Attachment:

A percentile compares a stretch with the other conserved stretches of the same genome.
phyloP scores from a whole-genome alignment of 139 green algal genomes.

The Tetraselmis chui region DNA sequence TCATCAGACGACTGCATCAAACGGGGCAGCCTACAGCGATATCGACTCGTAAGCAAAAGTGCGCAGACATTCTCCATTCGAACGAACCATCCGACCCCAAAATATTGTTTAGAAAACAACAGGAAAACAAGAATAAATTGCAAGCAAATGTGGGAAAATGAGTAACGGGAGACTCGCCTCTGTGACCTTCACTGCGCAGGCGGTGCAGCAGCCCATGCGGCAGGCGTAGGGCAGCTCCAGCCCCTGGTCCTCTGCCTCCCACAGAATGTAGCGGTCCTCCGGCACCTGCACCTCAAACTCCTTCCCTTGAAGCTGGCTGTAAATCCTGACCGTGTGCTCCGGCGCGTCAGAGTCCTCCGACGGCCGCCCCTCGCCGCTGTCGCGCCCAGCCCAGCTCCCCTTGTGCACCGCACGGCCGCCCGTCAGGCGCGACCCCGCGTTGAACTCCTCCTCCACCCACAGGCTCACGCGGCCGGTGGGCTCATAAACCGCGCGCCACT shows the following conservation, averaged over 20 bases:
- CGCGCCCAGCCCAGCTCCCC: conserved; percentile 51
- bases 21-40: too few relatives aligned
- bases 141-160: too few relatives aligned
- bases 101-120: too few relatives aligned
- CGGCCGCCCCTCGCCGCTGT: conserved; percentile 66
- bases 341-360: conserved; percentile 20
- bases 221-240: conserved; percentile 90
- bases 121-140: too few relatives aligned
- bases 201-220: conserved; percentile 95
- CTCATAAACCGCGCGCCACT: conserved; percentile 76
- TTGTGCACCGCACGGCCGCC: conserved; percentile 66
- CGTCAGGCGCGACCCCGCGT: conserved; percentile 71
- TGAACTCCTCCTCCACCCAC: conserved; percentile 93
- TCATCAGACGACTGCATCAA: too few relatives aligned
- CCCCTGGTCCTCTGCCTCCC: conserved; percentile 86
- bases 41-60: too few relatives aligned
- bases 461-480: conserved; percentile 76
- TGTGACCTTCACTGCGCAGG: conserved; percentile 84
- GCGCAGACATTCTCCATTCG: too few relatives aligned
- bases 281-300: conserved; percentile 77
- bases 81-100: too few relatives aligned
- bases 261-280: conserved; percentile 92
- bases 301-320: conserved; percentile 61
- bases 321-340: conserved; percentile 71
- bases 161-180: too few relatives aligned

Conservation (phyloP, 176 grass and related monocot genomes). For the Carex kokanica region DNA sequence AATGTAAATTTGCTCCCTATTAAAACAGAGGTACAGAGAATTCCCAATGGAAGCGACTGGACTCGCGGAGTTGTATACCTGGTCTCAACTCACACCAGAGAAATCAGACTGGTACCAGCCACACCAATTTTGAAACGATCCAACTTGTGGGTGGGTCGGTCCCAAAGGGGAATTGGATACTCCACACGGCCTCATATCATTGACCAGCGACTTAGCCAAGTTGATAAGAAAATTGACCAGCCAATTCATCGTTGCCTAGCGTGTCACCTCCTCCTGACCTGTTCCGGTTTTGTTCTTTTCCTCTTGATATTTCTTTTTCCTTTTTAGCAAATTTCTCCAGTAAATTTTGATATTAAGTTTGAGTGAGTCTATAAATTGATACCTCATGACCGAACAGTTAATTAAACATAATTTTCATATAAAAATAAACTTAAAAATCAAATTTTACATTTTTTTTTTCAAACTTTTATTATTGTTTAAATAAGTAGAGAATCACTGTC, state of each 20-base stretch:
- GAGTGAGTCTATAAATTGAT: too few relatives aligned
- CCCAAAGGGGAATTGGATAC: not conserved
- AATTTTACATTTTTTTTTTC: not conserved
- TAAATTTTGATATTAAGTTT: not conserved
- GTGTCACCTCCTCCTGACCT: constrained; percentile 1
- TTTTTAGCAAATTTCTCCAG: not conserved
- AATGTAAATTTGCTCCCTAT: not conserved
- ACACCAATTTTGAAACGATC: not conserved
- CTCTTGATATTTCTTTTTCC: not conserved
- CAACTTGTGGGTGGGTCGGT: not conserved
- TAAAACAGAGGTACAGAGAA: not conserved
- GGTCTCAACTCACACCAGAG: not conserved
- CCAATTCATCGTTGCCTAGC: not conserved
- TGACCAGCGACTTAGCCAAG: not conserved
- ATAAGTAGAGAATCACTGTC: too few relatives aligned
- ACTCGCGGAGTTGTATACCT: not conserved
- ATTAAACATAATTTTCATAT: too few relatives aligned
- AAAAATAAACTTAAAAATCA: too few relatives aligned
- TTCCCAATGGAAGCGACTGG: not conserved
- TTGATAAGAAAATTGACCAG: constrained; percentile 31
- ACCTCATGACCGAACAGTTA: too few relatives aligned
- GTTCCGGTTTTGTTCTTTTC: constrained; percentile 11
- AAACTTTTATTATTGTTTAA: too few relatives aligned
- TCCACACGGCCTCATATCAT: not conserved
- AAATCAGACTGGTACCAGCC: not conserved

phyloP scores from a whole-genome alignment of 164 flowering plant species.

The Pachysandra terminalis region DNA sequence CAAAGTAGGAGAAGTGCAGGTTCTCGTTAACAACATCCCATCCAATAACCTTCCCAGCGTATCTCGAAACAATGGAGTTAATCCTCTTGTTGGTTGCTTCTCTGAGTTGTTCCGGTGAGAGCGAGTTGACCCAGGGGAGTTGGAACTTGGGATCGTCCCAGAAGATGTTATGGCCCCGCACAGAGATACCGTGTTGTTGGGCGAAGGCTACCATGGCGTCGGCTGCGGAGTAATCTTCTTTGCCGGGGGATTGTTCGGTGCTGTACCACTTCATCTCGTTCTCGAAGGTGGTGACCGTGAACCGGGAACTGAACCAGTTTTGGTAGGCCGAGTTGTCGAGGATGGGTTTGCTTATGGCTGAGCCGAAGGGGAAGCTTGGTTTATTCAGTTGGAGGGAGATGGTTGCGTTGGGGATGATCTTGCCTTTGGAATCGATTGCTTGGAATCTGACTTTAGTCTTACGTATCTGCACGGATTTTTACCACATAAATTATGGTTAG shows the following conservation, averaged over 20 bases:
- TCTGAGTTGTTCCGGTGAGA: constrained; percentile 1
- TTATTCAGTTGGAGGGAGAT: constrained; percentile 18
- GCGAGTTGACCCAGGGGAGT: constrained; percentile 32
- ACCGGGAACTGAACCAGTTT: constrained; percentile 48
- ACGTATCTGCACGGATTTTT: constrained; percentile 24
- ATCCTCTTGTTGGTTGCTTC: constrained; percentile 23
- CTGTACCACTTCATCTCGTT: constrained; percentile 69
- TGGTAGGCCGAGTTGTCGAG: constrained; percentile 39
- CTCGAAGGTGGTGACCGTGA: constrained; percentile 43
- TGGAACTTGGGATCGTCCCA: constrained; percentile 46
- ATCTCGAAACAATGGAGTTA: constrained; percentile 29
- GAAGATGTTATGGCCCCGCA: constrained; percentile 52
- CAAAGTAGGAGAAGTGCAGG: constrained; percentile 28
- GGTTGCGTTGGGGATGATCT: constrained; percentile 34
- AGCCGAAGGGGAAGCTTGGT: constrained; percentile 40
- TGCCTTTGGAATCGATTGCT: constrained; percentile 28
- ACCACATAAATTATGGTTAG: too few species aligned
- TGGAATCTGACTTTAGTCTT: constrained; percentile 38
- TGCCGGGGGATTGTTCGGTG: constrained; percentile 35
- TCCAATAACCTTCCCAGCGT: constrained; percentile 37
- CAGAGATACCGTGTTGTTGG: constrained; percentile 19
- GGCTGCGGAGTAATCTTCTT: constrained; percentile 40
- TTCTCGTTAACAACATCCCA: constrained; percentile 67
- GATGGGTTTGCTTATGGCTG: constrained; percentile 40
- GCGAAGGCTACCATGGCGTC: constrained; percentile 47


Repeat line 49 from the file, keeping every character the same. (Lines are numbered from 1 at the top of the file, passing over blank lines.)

- TTGATAAGAAAATTGACCAG: constrained; percentile 31